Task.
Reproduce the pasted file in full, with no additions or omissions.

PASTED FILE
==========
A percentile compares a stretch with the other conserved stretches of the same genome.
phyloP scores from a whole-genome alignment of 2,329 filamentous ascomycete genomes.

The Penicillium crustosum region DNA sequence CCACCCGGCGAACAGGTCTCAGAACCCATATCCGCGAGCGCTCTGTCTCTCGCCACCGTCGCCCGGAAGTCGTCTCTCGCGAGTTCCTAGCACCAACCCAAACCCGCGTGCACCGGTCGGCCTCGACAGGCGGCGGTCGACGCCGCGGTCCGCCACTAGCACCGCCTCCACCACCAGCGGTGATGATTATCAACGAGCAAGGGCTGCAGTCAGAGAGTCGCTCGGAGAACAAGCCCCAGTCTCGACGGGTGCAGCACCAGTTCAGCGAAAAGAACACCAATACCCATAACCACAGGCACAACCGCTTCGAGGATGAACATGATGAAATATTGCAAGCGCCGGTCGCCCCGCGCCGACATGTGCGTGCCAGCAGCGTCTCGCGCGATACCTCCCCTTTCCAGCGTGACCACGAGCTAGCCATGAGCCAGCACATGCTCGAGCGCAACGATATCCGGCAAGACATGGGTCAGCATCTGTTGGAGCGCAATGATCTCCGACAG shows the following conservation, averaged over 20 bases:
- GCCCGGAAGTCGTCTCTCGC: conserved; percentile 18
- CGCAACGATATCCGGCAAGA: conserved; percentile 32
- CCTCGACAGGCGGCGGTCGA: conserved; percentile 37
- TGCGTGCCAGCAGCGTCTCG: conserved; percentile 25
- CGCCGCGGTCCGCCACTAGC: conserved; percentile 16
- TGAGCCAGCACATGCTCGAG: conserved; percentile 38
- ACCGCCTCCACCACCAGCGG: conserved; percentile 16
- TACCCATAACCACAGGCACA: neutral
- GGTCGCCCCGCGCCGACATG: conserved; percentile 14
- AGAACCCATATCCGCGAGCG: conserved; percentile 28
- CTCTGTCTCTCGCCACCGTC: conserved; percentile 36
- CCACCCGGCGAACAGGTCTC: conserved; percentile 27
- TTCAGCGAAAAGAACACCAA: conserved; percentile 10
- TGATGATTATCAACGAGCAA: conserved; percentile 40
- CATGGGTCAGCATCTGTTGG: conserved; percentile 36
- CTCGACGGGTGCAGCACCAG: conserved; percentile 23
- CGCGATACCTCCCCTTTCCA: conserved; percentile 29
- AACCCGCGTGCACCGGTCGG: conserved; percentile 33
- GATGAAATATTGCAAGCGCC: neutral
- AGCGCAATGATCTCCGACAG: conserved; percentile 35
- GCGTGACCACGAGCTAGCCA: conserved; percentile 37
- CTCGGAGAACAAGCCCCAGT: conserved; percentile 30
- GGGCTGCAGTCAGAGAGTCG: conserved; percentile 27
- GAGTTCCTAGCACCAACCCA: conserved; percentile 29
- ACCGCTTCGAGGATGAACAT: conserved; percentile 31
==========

A percentile compares a stretch with the other conserved stretches of the same genome.
phyloP scores from a whole-genome alignment of 2,329 filamentous ascomycete genomes.

The Penicillium crustosum region DNA sequence CCACCCGGCGAACAGGTCTCAGAACCCATATCCGCGAGCGCTCTGTCTCTCGCCACCGTCGCCCGGAAGTCGTCTCTCGCGAGTTCCTAGCACCAACCCAAACCCGCGTGCACCGGTCGGCCTCGACAGGCGGCGGTCGACGCCGCGGTCCGCCACTAGCACCGCCTCCACCACCAGCGGTGATGATTATCAACGAGCAAGGGCTGCAGTCAGAGAGTCGCTCGGAGAACAAGCCCCAGTCTCGACGGGTGCAGCACCAGTTCAGCGAAAAGAACACCAATACCCATAACCACAGGCACAACCGCTTCGAGGATGAACATGATGAAATATTGCAAGCGCCGGTCGCCCCGCGCCGACATGTGCGTGCCAGCAGCGTCTCGCGCGATACCTCCCCTTTCCAGCGTGACCACGAGCTAGCCATGAGCCAGCACATGCTCGAGCGCAACGATATCCGGCAAGACATGGGTCAGCATCTGTTGGAGCGCAATGATCTCCGACAG shows the following conservation, averaged over 20 bases:
- GCCCGGAAGTCGTCTCTCGC: conserved; percentile 18
- CGCAACGATATCCGGCAAGA: conserved; percentile 32
- CCTCGACAGGCGGCGGTCGA: conserved; percentile 37
- TGCGTGCCAGCAGCGTCTCG: conserved; percentile 25
- CGCCGCGGTCCGCCACTAGC: conserved; percentile 16
- TGAGCCAGCACATGCTCGAG: conserved; percentile 38
- ACCGCCTCCACCACCAGCGG: conserved; percentile 16
- TACCCATAACCACAGGCACA: neutral
- GGTCGCCCCGCGCCGACATG: conserved; percentile 14
- AGAACCCATATCCGCGAGCG: conserved; percentile 28
- CTCTGTCTCTCGCCACCGTC: conserved; percentile 36
- CCACCCGGCGAACAGGTCTC: conserved; percentile 27
- TTCAGCGAAAAGAACACCAA: conserved; percentile 10
- TGATGATTATCAACGAGCAA: conserved; percentile 40
- CATGGGTCAGCATCTGTTGG: conserved; percentile 36
- CTCGACGGGTGCAGCACCAG: conserved; percentile 23
- CGCGATACCTCCCCTTTCCA: conserved; percentile 29
- AACCCGCGTGCACCGGTCGG: conserved; percentile 33
- GATGAAATATTGCAAGCGCC: neutral
- AGCGCAATGATCTCCGACAG: conserved; percentile 35
- GCGTGACCACGAGCTAGCCA: conserved; percentile 37
- CTCGGAGAACAAGCCCCAGT: conserved; percentile 30
- GGGCTGCAGTCAGAGAGTCG: conserved; percentile 27
- GAGTTCCTAGCACCAACCCA: conserved; percentile 29
- ACCGCTTCGAGGATGAACAT: conserved; percentile 31